Figure 1

Specifically, the co-operation server is the supplier of all the services provided for the virtual classroom, and it also contains the database needed for the management of any didactic activity.

The server also dynamically, updates the information regarding the status; this leads to a correct management of the different virtual environments: classroom, home, common room and all the events occurring inside them: single, co-operative and playtime activities.

We define a “session” of our didactic system  a group of attendants (possibly just one) interacting one another (or, possibly, just with the server) in either a synchronous or asynchronous way.

Different modes are available:

The data needed to start the session are shown in figure 2: Besides identification Data, users can choose the kind of session they want to start.


Figure 2

After the connection, both pupils and teachers may use the tools available. Modules for teachers and students have peculiar characteristics which are often of a dual type (asking for and granting to speak, sending and withdrawing a didactic unit).Therefore, they have a similar but not identical interface.

Due to flexibility and modularity reasons, our application has been developed into two layers: a communication protocol layer and a user interface one.

A description of the core of the application will be given in the next session which will explain our work better.

3 The core of the application: the CACP protocol

The set-up stage of our protocol requested an overall analysis of the dynamics which characterize a real classroom. We aimed to introduce a set of primitive functions emulating those social rules that grant for a co-operative learning during a didactic session [5]. While various communication systems (videoconference, chat, exchange of resources …) already existed, a didactic system had to be built from scratch. None of the most common chat systems can emulate a dialogue in the classroom: therefore we have created a new displaying system which maintains the correct order of the written text,. Also, none of the available network services offers all functionalities under the same “umbrella”. Such an integration was not a programming exercise, instead it aimed to overcome the limits of the above systems: e.g. during a videoconference session both teacher and pupils behave differently from a live lesson. Pupils may only listen to the teacher (possibly listing their questions) but they are not allowed to ask their mates for help. On the other hand, teachers cannot vary the subject of their lessons by looking the attention into their pupils’ eyes.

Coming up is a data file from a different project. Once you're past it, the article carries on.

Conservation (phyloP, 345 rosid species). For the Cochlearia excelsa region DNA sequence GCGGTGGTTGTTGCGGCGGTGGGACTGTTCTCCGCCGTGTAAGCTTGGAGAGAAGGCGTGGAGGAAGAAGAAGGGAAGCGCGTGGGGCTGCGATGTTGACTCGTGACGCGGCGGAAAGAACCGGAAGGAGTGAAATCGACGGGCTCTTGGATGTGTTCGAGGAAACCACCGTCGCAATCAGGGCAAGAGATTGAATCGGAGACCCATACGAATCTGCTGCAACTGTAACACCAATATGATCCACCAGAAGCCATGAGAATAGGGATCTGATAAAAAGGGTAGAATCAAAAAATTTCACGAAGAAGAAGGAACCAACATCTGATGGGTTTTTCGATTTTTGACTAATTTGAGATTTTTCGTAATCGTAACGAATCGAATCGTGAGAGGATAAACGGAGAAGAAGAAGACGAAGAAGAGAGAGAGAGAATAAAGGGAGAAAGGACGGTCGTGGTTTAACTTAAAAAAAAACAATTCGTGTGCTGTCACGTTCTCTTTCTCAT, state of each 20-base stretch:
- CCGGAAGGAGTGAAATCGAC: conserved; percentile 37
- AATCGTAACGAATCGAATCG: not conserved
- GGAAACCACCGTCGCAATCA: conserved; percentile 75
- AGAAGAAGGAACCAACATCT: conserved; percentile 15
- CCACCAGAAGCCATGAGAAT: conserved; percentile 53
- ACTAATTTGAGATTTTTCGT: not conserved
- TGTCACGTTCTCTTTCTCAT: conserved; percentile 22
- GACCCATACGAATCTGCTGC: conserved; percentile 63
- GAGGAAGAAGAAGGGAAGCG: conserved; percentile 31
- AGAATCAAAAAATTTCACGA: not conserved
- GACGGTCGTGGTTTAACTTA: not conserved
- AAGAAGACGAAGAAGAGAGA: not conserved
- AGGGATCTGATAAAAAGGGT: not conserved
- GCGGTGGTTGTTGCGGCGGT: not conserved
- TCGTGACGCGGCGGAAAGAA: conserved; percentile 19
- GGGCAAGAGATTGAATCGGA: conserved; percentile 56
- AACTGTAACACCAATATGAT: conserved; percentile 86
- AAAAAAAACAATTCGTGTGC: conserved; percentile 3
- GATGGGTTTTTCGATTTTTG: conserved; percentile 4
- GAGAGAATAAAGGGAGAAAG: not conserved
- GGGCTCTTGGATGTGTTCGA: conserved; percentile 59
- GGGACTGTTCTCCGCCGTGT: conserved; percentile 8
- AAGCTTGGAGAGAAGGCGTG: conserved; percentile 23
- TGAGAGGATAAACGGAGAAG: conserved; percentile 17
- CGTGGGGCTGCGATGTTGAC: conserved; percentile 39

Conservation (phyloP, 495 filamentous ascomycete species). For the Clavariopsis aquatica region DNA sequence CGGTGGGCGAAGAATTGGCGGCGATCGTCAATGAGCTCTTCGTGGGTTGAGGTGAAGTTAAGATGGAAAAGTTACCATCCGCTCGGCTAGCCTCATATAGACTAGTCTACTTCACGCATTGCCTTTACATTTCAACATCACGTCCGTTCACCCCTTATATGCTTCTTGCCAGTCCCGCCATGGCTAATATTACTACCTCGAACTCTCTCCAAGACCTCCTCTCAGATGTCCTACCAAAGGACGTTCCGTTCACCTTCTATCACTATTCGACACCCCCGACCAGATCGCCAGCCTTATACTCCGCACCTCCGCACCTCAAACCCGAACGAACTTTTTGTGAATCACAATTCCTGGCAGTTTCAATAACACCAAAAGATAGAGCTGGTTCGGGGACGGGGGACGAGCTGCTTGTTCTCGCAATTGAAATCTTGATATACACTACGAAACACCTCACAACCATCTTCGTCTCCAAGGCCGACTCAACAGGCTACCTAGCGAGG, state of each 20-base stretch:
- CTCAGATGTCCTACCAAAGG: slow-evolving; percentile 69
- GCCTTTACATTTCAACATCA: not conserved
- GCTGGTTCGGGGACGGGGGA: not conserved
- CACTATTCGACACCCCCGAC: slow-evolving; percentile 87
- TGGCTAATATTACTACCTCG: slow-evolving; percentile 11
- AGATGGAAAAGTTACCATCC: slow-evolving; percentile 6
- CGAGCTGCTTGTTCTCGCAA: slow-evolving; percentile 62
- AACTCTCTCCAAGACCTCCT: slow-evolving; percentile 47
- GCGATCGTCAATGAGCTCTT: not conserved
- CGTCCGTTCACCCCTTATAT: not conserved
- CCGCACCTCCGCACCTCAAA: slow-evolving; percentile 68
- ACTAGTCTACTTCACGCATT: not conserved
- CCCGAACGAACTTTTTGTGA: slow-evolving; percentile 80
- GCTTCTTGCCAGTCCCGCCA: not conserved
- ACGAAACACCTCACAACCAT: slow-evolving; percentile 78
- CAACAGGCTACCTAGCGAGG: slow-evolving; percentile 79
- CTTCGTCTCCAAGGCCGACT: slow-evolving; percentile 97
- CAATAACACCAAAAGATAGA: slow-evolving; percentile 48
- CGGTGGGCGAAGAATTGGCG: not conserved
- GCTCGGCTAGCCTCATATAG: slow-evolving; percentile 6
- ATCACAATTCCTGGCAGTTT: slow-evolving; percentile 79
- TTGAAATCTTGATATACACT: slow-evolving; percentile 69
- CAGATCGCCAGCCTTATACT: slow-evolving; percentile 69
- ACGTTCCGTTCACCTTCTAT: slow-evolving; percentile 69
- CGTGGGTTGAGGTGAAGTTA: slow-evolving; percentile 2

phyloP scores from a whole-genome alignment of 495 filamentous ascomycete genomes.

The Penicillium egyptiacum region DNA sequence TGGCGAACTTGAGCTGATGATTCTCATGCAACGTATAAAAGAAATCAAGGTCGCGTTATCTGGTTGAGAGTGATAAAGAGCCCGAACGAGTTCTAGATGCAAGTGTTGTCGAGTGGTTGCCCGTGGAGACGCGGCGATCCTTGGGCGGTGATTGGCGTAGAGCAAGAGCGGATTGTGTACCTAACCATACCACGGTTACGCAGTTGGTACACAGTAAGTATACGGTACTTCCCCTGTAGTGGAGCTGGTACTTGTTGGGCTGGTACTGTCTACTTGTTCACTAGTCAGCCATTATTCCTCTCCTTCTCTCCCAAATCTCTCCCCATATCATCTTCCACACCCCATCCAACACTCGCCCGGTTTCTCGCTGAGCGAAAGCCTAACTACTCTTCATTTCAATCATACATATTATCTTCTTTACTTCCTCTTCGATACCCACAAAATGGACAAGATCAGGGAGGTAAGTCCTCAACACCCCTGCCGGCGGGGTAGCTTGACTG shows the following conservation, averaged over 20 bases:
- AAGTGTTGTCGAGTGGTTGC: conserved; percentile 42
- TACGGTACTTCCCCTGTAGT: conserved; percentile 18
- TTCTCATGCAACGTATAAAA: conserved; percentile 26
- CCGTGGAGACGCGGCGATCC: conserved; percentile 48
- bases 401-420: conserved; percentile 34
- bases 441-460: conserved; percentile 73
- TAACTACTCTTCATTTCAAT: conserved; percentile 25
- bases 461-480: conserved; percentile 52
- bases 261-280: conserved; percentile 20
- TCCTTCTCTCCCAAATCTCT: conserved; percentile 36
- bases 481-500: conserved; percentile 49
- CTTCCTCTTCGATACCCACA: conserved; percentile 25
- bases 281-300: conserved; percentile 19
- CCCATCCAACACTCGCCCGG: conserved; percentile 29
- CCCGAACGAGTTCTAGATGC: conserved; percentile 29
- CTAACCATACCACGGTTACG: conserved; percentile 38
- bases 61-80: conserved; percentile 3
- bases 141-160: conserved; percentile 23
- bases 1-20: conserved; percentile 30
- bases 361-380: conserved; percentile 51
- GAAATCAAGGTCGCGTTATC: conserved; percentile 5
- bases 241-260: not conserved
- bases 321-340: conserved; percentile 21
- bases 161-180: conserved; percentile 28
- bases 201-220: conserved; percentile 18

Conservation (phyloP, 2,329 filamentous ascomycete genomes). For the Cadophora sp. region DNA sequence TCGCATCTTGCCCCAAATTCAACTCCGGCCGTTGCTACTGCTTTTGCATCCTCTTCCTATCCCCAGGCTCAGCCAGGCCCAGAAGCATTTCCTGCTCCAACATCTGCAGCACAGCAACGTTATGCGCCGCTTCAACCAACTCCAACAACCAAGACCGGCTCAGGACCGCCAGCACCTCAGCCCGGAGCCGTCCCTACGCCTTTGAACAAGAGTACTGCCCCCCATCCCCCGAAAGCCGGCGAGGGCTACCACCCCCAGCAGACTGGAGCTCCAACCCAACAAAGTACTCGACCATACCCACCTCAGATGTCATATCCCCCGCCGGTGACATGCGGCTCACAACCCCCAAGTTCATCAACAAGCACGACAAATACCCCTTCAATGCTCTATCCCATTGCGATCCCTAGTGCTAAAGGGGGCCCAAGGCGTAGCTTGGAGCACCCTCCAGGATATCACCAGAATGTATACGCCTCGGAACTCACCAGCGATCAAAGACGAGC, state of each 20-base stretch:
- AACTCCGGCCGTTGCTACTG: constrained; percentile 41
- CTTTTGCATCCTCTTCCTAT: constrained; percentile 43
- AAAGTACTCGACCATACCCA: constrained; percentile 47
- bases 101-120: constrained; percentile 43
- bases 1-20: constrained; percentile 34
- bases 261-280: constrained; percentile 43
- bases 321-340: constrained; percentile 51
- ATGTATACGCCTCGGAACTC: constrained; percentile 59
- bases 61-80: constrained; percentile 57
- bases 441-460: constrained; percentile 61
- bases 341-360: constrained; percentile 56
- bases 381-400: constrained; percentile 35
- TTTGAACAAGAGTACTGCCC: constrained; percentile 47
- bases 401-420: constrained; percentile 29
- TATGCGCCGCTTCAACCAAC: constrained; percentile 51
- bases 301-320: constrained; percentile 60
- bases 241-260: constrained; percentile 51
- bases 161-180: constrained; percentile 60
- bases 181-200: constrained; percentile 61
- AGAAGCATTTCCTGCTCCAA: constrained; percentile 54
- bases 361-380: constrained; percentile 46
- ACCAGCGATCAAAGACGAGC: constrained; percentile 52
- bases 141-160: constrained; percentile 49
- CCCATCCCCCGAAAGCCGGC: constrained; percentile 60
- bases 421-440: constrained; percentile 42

The Co-operative Activities Control Protocol (CACP) functions allow for a full management of the various events which take place in the network session and make them available to the different applications (ClientPupil, ClientTeacher and Administrator). Communication primitives can be subdivided into four categories: content management, participants management, classroom interactions management, didactic activities selection and distribution [6][7]. Here, we give a brief description of some of them, while a detailed description of the networked dictation test primitives will be given in section 4.

The primitives of the contents management allow teachers to store didactic material onto the virtual classroom server. Such material includes homework, written tests, class’ dialogues, dictations tests.

The following primitives are related with the sending and the receiving of resources .

The following primitives of the participant management allow the registration to the classroom

A session is managed by

and by the subsequent connection/disconnection primitives

For the classroom interaction we show the following primitives. They improve the quality of textual communication implementing a new modality of messages indentation:

The first three (Msg.…) primitives contain the parameters needed to locate the junction of the message tree to which the user’s message must be attached. The remaining primitives enable to request and to return the whole dialogue should someone get connected in the middle of a session.